Canada eyes potential wave of Salvadoran migrants from US

January 9, 2018 8:18 am
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Immigrants and activists protest near the White House to demand the Department of Homeland Security extend Temporary Protected Status (TPS) for more than 195,000 Salvadorans © AFP / Andrew CABALLERO-REYNOLDS

, MONTREAL, Jan 9 – Canada said Monday it would be prepared for a possible wave of Salvadoran asylum seekers crossing its borders after the United States announced it would drop special protections affecting some 200,000 people.

The US government announced Monday the end of a special protected status for the Salvadorans, who were given 18 months to find a way to make their US status legal, or face deportation.

They were granted the protections after a 2001 earthquake.

Public Safety Minister Ralph Goodale said Ottawa had been planning for contingencies for months and would hold more meetings Tuesday.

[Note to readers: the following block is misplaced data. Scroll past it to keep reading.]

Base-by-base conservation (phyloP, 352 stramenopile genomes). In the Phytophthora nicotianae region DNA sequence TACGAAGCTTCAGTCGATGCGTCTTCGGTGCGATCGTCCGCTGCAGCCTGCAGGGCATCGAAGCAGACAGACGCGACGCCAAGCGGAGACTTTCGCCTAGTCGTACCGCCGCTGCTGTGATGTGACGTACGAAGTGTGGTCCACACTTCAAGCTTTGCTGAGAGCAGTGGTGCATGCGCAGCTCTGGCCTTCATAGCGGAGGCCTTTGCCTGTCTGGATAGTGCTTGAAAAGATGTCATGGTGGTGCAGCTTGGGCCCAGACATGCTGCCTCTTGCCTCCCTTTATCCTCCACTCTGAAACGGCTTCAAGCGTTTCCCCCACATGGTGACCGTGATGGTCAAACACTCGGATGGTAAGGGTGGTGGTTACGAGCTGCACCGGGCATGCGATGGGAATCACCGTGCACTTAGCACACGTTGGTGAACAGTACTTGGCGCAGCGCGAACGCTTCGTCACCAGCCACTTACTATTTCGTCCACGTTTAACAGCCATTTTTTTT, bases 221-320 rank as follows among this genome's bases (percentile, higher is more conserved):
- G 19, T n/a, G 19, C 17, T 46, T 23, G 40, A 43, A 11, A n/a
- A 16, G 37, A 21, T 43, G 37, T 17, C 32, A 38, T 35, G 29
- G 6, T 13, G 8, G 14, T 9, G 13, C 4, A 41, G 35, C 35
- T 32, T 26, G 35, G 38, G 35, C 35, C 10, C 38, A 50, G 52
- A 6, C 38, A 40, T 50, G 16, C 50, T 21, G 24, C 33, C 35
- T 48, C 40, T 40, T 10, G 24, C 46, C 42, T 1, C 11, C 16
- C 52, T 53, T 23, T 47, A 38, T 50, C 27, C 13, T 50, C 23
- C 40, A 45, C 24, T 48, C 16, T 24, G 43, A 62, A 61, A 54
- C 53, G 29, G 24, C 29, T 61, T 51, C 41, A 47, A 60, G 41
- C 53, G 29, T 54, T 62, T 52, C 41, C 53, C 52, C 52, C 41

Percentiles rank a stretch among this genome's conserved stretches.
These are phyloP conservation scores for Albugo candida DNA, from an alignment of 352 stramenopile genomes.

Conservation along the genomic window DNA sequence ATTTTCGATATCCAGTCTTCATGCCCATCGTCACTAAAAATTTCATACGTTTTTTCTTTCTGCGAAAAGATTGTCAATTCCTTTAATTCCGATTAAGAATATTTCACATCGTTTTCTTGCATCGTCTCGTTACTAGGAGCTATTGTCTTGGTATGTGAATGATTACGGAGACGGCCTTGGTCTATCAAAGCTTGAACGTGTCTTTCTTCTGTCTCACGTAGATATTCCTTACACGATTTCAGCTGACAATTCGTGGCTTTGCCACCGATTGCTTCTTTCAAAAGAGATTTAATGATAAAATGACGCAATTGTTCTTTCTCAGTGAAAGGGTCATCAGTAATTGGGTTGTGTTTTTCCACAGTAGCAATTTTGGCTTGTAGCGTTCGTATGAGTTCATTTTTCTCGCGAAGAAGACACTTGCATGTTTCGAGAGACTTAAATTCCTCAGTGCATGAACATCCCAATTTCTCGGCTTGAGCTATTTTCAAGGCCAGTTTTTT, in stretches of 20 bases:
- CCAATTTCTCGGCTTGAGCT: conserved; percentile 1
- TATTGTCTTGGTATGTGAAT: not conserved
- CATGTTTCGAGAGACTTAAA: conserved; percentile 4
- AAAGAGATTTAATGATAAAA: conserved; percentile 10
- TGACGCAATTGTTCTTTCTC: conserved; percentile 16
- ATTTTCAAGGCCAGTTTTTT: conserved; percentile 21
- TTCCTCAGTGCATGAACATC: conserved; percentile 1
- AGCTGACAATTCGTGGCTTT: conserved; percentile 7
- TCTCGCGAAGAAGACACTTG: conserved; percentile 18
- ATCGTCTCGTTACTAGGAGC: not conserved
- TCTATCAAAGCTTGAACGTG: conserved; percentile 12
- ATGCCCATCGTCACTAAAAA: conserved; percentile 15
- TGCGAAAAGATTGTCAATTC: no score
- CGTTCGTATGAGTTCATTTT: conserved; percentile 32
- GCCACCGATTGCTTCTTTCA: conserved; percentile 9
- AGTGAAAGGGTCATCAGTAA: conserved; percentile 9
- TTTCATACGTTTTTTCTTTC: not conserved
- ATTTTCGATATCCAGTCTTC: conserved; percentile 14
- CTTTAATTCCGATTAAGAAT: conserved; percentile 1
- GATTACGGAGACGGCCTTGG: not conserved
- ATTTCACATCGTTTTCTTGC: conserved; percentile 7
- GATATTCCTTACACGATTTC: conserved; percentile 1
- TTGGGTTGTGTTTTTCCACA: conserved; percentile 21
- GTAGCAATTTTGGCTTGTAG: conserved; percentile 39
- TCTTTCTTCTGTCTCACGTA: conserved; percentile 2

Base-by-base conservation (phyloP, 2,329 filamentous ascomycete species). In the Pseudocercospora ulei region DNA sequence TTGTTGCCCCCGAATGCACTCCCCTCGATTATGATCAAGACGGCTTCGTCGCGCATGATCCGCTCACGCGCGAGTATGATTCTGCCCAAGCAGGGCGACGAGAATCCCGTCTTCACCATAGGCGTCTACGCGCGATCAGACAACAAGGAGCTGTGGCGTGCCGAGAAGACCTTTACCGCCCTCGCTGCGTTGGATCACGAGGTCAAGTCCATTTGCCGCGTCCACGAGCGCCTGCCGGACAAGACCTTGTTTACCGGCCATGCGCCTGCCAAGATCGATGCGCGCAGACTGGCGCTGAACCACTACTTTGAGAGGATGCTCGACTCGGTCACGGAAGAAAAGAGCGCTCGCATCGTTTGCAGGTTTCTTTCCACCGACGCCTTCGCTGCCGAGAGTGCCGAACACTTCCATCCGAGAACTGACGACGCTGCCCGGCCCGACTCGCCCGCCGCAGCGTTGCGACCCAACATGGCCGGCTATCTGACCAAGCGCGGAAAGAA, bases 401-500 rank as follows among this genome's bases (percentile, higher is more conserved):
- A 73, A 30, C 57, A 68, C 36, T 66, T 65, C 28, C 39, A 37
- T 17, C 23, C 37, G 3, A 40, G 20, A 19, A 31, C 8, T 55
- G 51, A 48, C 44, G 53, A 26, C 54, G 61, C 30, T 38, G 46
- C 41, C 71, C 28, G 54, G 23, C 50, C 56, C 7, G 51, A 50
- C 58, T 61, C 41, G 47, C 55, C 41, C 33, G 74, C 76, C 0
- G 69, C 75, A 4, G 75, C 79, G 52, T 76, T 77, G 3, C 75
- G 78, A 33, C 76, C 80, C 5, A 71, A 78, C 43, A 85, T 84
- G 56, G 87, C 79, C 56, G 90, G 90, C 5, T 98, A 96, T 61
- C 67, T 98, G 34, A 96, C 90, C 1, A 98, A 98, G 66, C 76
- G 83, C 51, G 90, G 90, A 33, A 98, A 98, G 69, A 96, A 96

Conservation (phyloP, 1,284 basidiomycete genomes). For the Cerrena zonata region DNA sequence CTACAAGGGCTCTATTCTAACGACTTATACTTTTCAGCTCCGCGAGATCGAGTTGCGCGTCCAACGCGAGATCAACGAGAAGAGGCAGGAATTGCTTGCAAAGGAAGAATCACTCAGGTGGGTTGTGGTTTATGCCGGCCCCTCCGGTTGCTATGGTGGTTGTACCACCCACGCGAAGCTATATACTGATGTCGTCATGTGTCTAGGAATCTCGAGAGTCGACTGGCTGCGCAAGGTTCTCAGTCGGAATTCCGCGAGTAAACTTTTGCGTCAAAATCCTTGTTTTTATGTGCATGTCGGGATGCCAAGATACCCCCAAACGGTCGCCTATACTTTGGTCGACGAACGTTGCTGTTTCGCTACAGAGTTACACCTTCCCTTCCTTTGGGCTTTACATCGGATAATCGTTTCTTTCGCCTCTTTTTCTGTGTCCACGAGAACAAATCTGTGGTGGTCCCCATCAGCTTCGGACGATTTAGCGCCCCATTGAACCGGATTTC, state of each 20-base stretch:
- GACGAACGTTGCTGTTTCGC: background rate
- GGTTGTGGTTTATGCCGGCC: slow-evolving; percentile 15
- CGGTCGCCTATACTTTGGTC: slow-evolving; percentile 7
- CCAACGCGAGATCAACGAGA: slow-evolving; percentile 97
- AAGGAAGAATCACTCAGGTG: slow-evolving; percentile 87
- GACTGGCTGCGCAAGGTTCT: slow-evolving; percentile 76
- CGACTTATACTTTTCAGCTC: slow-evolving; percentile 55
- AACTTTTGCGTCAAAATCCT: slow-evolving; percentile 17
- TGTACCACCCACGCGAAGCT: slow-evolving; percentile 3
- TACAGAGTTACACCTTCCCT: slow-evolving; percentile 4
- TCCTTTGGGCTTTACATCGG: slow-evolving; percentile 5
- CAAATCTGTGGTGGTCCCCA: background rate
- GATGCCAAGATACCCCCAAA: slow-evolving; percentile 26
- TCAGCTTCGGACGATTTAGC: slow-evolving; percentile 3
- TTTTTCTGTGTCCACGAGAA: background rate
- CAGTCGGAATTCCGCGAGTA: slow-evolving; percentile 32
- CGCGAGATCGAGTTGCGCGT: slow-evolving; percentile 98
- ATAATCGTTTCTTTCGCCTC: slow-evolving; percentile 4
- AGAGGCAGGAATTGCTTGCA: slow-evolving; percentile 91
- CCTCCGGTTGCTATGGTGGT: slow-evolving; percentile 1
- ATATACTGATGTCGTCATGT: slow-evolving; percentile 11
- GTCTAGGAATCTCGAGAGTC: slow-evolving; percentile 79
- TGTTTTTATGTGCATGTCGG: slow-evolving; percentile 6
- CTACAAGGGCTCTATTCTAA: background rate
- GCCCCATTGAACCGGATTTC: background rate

Part of a broader crackdown on illegal immigration by US President Donald Trump, the move comes after 59,000 longtime resident Haitians and 5,300 Nicaraguans were stripped of similar protections late last year.

Many of those leaving the United States after losing protections, along with migrants from other countries, are crossing land borders into Canada in remote areas in the woods of Quebec and frozen plains of Manitoba.

That gives them a chance to seek refugee status in Canada. If they land at US or Canadian airports, they are processed more quickly, and likely with worse odds.

Some from Haiti and west African nations have died of exposure in frigid temperatures during these crossings.

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